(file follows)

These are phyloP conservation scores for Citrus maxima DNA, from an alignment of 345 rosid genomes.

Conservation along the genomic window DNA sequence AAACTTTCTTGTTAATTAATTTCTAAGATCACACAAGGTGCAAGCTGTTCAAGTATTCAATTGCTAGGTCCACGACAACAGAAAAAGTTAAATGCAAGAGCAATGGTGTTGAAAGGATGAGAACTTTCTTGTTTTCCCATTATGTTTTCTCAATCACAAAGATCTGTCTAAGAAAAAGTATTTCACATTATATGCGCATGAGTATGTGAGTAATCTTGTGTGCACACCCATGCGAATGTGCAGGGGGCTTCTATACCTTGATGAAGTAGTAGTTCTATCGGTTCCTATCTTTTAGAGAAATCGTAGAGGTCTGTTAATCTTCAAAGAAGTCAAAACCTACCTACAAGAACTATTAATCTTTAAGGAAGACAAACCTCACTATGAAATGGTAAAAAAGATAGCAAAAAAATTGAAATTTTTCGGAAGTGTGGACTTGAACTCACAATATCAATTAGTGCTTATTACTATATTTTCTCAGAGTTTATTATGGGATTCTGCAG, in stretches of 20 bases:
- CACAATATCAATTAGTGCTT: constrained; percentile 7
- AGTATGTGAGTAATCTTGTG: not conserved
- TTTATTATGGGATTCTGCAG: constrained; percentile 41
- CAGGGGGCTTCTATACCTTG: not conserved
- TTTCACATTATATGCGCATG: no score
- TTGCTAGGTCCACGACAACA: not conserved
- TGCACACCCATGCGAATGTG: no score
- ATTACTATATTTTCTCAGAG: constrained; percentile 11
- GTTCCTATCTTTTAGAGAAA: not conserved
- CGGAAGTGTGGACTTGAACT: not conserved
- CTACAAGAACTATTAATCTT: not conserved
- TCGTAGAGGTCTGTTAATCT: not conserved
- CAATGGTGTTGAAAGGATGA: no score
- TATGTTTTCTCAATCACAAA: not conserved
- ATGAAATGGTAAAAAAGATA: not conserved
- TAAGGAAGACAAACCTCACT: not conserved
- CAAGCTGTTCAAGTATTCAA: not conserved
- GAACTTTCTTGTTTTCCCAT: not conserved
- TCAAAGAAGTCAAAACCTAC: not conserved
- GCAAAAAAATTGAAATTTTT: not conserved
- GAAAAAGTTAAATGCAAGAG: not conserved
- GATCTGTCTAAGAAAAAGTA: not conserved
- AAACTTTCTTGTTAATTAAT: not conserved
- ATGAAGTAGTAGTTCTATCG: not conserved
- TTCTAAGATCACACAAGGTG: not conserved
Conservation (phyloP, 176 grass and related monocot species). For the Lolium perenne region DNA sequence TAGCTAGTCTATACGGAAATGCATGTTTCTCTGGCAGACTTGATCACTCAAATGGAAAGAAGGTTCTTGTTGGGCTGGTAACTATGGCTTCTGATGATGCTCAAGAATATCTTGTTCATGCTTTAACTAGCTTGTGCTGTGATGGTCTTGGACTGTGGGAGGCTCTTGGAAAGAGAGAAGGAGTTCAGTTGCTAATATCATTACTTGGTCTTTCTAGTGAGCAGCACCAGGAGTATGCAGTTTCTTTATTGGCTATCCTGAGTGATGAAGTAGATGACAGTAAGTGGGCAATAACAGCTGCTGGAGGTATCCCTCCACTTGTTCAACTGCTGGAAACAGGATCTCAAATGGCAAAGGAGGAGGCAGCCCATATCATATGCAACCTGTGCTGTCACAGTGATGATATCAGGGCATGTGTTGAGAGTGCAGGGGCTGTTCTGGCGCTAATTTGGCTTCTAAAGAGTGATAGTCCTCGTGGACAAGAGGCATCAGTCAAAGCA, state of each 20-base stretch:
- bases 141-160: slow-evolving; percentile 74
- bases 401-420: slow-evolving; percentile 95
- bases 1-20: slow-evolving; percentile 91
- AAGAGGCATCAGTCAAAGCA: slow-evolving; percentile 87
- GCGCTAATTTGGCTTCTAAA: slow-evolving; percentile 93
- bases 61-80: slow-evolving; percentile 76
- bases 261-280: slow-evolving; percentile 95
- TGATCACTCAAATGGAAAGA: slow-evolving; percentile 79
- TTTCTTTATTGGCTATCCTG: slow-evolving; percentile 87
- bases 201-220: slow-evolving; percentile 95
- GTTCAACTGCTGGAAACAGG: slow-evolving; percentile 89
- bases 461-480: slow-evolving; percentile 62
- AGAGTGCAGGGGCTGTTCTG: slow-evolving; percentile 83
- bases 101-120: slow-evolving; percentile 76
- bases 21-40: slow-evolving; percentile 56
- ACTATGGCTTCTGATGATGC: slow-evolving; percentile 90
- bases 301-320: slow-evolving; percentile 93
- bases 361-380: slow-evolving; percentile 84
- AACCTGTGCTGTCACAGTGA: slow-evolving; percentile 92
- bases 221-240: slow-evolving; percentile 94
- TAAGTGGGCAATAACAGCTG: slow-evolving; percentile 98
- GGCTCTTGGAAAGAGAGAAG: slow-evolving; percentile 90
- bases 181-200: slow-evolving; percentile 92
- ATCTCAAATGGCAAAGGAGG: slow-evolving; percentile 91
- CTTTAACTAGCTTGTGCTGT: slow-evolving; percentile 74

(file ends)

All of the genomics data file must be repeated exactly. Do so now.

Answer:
These are phyloP conservation scores for Citrus maxima DNA, from an alignment of 345 rosid genomes.

Conservation along the genomic window DNA sequence AAACTTTCTTGTTAATTAATTTCTAAGATCACACAAGGTGCAAGCTGTTCAAGTATTCAATTGCTAGGTCCACGACAACAGAAAAAGTTAAATGCAAGAGCAATGGTGTTGAAAGGATGAGAACTTTCTTGTTTTCCCATTATGTTTTCTCAATCACAAAGATCTGTCTAAGAAAAAGTATTTCACATTATATGCGCATGAGTATGTGAGTAATCTTGTGTGCACACCCATGCGAATGTGCAGGGGGCTTCTATACCTTGATGAAGTAGTAGTTCTATCGGTTCCTATCTTTTAGAGAAATCGTAGAGGTCTGTTAATCTTCAAAGAAGTCAAAACCTACCTACAAGAACTATTAATCTTTAAGGAAGACAAACCTCACTATGAAATGGTAAAAAAGATAGCAAAAAAATTGAAATTTTTCGGAAGTGTGGACTTGAACTCACAATATCAATTAGTGCTTATTACTATATTTTCTCAGAGTTTATTATGGGATTCTGCAG, in stretches of 20 bases:
- CACAATATCAATTAGTGCTT: constrained; percentile 7
- AGTATGTGAGTAATCTTGTG: not conserved
- TTTATTATGGGATTCTGCAG: constrained; percentile 41
- CAGGGGGCTTCTATACCTTG: not conserved
- TTTCACATTATATGCGCATG: no score
- TTGCTAGGTCCACGACAACA: not conserved
- TGCACACCCATGCGAATGTG: no score
- ATTACTATATTTTCTCAGAG: constrained; percentile 11
- GTTCCTATCTTTTAGAGAAA: not conserved
- CGGAAGTGTGGACTTGAACT: not conserved
- CTACAAGAACTATTAATCTT: not conserved
- TCGTAGAGGTCTGTTAATCT: not conserved
- CAATGGTGTTGAAAGGATGA: no score
- TATGTTTTCTCAATCACAAA: not conserved
- ATGAAATGGTAAAAAAGATA: not conserved
- TAAGGAAGACAAACCTCACT: not conserved
- CAAGCTGTTCAAGTATTCAA: not conserved
- GAACTTTCTTGTTTTCCCAT: not conserved
- TCAAAGAAGTCAAAACCTAC: not conserved
- GCAAAAAAATTGAAATTTTT: not conserved
- GAAAAAGTTAAATGCAAGAG: not conserved
- GATCTGTCTAAGAAAAAGTA: not conserved
- AAACTTTCTTGTTAATTAAT: not conserved
- ATGAAGTAGTAGTTCTATCG: not conserved
- TTCTAAGATCACACAAGGTG: not conserved
Conservation (phyloP, 176 grass and related monocot species). For the Lolium perenne region DNA sequence TAGCTAGTCTATACGGAAATGCATGTTTCTCTGGCAGACTTGATCACTCAAATGGAAAGAAGGTTCTTGTTGGGCTGGTAACTATGGCTTCTGATGATGCTCAAGAATATCTTGTTCATGCTTTAACTAGCTTGTGCTGTGATGGTCTTGGACTGTGGGAGGCTCTTGGAAAGAGAGAAGGAGTTCAGTTGCTAATATCATTACTTGGTCTTTCTAGTGAGCAGCACCAGGAGTATGCAGTTTCTTTATTGGCTATCCTGAGTGATGAAGTAGATGACAGTAAGTGGGCAATAACAGCTGCTGGAGGTATCCCTCCACTTGTTCAACTGCTGGAAACAGGATCTCAAATGGCAAAGGAGGAGGCAGCCCATATCATATGCAACCTGTGCTGTCACAGTGATGATATCAGGGCATGTGTTGAGAGTGCAGGGGCTGTTCTGGCGCTAATTTGGCTTCTAAAGAGTGATAGTCCTCGTGGACAAGAGGCATCAGTCAAAGCA, state of each 20-base stretch:
- bases 141-160: slow-evolving; percentile 74
- bases 401-420: slow-evolving; percentile 95
- bases 1-20: slow-evolving; percentile 91
- AAGAGGCATCAGTCAAAGCA: slow-evolving; percentile 87
- GCGCTAATTTGGCTTCTAAA: slow-evolving; percentile 93
- bases 61-80: slow-evolving; percentile 76
- bases 261-280: slow-evolving; percentile 95
- TGATCACTCAAATGGAAAGA: slow-evolving; percentile 79
- TTTCTTTATTGGCTATCCTG: slow-evolving; percentile 87
- bases 201-220: slow-evolving; percentile 95
- GTTCAACTGCTGGAAACAGG: slow-evolving; percentile 89
- bases 461-480: slow-evolving; percentile 62
- AGAGTGCAGGGGCTGTTCTG: slow-evolving; percentile 83
- bases 101-120: slow-evolving; percentile 76
- bases 21-40: slow-evolving; percentile 56
- ACTATGGCTTCTGATGATGC: slow-evolving; percentile 90
- bases 301-320: slow-evolving; percentile 93
- bases 361-380: slow-evolving; percentile 84
- AACCTGTGCTGTCACAGTGA: slow-evolving; percentile 92
- bases 221-240: slow-evolving; percentile 94
- TAAGTGGGCAATAACAGCTG: slow-evolving; percentile 98
- GGCTCTTGGAAAGAGAGAAG: slow-evolving; percentile 90
- bases 181-200: slow-evolving; percentile 92
- ATCTCAAATGGCAAAGGAGG: slow-evolving; percentile 91
- CTTTAACTAGCTTGTGCTGT: slow-evolving; percentile 74